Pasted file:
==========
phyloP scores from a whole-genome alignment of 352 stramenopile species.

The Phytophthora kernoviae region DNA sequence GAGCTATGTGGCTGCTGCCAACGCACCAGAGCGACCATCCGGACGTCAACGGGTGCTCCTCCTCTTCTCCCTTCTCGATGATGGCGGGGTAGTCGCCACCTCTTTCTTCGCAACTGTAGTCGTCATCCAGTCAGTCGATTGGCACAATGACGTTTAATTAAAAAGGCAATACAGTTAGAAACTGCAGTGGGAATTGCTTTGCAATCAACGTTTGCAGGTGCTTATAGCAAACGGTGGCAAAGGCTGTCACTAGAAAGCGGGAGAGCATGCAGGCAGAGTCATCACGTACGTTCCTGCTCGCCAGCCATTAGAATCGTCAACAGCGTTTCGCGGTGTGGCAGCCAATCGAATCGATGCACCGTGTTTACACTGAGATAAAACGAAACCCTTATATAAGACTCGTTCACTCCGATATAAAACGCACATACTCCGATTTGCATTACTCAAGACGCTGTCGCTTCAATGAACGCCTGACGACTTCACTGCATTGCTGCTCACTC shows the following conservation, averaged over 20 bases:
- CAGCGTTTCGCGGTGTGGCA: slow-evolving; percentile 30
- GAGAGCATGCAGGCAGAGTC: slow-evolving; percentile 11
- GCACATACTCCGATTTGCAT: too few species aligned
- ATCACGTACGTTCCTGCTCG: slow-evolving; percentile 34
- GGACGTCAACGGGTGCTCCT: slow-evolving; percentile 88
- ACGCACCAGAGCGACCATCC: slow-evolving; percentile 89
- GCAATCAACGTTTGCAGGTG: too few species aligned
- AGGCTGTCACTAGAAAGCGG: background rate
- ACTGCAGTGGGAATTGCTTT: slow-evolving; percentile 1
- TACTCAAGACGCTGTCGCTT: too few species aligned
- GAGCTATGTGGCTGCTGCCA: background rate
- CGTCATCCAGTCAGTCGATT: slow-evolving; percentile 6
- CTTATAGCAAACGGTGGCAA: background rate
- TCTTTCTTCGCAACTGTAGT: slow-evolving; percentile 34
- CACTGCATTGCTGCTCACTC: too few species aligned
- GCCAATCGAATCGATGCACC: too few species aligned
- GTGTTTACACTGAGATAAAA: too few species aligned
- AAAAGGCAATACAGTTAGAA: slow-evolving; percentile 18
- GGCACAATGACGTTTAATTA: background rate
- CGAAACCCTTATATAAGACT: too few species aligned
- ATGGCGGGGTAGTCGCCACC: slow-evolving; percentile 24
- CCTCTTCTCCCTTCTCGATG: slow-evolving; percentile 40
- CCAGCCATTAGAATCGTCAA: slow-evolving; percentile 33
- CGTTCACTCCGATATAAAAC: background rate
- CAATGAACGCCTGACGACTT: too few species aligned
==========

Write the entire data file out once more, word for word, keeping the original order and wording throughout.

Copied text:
phyloP scores from a whole-genome alignment of 352 stramenopile species.

The Phytophthora kernoviae region DNA sequence GAGCTATGTGGCTGCTGCCAACGCACCAGAGCGACCATCCGGACGTCAACGGGTGCTCCTCCTCTTCTCCCTTCTCGATGATGGCGGGGTAGTCGCCACCTCTTTCTTCGCAACTGTAGTCGTCATCCAGTCAGTCGATTGGCACAATGACGTTTAATTAAAAAGGCAATACAGTTAGAAACTGCAGTGGGAATTGCTTTGCAATCAACGTTTGCAGGTGCTTATAGCAAACGGTGGCAAAGGCTGTCACTAGAAAGCGGGAGAGCATGCAGGCAGAGTCATCACGTACGTTCCTGCTCGCCAGCCATTAGAATCGTCAACAGCGTTTCGCGGTGTGGCAGCCAATCGAATCGATGCACCGTGTTTACACTGAGATAAAACGAAACCCTTATATAAGACTCGTTCACTCCGATATAAAACGCACATACTCCGATTTGCATTACTCAAGACGCTGTCGCTTCAATGAACGCCTGACGACTTCACTGCATTGCTGCTCACTC shows the following conservation, averaged over 20 bases:
- CAGCGTTTCGCGGTGTGGCA: slow-evolving; percentile 30
- GAGAGCATGCAGGCAGAGTC: slow-evolving; percentile 11
- GCACATACTCCGATTTGCAT: too few species aligned
- ATCACGTACGTTCCTGCTCG: slow-evolving; percentile 34
- GGACGTCAACGGGTGCTCCT: slow-evolving; percentile 88
- ACGCACCAGAGCGACCATCC: slow-evolving; percentile 89
- GCAATCAACGTTTGCAGGTG: too few species aligned
- AGGCTGTCACTAGAAAGCGG: background rate
- ACTGCAGTGGGAATTGCTTT: slow-evolving; percentile 1
- TACTCAAGACGCTGTCGCTT: too few species aligned
- GAGCTATGTGGCTGCTGCCA: background rate
- CGTCATCCAGTCAGTCGATT: slow-evolving; percentile 6
- CTTATAGCAAACGGTGGCAA: background rate
- TCTTTCTTCGCAACTGTAGT: slow-evolving; percentile 34
- CACTGCATTGCTGCTCACTC: too few species aligned
- GCCAATCGAATCGATGCACC: too few species aligned
- GTGTTTACACTGAGATAAAA: too few species aligned
- AAAAGGCAATACAGTTAGAA: slow-evolving; percentile 18
- GGCACAATGACGTTTAATTA: background rate
- CGAAACCCTTATATAAGACT: too few species aligned
- ATGGCGGGGTAGTCGCCACC: slow-evolving; percentile 24
- CCTCTTCTCCCTTCTCGATG: slow-evolving; percentile 40
- CCAGCCATTAGAATCGTCAA: slow-evolving; percentile 33
- CGTTCACTCCGATATAAAAC: background rate
- CAATGAACGCCTGACGACTT: too few species aligned